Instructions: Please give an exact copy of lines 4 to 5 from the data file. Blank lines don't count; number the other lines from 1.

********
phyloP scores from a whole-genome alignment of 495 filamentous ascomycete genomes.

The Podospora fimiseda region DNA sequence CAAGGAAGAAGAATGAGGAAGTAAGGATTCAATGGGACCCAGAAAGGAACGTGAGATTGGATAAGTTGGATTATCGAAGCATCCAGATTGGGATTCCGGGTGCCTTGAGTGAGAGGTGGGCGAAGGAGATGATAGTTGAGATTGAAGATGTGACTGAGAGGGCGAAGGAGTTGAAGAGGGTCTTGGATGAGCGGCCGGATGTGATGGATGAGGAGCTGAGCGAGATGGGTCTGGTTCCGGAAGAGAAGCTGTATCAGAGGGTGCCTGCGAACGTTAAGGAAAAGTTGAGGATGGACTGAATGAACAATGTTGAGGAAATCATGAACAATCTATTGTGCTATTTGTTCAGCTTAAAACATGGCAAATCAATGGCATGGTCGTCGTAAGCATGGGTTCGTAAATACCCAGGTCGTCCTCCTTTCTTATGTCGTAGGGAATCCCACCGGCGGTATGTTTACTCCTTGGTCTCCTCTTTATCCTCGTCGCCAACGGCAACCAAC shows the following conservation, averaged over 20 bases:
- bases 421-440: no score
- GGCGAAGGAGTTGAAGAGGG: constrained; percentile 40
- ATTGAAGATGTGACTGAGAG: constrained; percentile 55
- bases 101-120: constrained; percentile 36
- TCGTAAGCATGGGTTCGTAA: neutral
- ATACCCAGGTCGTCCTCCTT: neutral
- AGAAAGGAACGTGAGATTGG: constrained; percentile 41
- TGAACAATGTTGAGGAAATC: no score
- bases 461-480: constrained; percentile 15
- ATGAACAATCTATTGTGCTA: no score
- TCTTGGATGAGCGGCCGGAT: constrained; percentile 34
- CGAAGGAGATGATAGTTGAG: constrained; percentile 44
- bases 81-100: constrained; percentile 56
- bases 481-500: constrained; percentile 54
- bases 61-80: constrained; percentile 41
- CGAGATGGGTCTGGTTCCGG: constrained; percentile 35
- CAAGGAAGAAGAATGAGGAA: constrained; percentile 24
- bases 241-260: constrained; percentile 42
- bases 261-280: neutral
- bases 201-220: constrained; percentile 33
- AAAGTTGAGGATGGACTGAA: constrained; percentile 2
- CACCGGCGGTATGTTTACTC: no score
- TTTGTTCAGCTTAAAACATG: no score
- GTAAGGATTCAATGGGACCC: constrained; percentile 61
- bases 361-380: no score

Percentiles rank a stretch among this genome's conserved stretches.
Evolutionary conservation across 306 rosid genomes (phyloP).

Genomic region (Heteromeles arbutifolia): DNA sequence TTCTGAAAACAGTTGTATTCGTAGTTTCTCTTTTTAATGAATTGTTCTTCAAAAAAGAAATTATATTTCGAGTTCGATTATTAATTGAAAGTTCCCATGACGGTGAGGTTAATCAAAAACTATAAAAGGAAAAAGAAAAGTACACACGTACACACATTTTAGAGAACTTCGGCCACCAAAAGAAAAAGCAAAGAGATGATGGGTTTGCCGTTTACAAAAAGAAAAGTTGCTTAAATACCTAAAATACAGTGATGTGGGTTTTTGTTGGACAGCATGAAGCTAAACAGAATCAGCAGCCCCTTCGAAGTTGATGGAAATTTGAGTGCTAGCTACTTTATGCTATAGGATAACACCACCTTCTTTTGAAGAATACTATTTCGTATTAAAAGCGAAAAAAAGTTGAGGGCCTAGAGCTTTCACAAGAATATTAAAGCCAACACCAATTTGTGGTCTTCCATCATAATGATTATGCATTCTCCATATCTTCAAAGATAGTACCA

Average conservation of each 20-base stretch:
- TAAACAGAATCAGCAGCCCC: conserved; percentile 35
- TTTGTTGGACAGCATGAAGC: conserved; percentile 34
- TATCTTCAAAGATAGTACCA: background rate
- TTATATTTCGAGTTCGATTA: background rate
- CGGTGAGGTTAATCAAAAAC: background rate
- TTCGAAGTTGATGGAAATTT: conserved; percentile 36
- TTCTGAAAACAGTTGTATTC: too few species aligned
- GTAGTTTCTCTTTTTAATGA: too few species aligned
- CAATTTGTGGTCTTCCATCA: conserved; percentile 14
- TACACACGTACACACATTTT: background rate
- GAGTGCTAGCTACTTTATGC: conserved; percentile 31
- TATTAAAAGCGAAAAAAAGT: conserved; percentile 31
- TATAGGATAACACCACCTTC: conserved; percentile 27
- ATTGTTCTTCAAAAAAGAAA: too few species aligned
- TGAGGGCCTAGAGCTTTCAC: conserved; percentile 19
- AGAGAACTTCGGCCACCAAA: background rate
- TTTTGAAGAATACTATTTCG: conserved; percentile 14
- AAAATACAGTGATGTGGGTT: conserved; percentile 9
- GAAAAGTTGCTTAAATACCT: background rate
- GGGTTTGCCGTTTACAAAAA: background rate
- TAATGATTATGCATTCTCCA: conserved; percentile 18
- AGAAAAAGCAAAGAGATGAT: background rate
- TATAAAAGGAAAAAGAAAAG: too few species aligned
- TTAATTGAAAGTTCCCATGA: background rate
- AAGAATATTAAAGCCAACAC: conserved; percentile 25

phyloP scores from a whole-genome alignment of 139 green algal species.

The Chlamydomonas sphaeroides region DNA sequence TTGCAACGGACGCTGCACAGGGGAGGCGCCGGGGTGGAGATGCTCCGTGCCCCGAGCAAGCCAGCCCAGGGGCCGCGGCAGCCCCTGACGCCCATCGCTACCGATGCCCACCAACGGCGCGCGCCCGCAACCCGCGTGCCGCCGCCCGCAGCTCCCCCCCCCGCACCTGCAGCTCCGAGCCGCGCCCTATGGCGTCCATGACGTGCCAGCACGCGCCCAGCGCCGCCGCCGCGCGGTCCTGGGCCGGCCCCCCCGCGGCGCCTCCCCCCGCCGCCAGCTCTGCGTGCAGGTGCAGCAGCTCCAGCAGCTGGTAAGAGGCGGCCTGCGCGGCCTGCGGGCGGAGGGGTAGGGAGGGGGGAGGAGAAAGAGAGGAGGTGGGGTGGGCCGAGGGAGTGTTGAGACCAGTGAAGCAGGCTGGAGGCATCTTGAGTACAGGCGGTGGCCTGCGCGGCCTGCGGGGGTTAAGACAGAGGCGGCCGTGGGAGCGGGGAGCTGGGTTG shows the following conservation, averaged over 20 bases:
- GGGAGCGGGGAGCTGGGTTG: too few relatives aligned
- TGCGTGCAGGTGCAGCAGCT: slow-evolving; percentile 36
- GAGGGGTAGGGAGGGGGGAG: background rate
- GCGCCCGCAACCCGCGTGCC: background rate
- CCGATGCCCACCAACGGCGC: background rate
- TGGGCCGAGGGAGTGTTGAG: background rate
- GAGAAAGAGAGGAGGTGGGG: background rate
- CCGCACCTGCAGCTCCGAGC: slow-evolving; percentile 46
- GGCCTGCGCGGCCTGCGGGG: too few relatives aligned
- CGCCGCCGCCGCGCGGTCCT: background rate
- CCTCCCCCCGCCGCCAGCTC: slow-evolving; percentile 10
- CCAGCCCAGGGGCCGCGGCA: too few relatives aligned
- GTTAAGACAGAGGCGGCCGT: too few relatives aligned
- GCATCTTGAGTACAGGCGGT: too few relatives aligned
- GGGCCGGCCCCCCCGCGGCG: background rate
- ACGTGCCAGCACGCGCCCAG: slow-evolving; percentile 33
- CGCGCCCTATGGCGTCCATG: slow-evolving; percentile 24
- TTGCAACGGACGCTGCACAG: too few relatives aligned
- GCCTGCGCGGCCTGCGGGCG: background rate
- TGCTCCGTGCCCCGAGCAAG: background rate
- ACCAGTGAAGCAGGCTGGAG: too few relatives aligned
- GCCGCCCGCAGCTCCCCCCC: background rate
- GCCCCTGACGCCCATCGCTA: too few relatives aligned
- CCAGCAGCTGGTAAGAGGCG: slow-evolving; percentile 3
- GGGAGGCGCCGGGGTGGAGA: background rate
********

- GGCGAAGGAGTTGAAGAGGG: constrained; percentile 40
- ATTGAAGATGTGACTGAGAG: constrained; percentile 55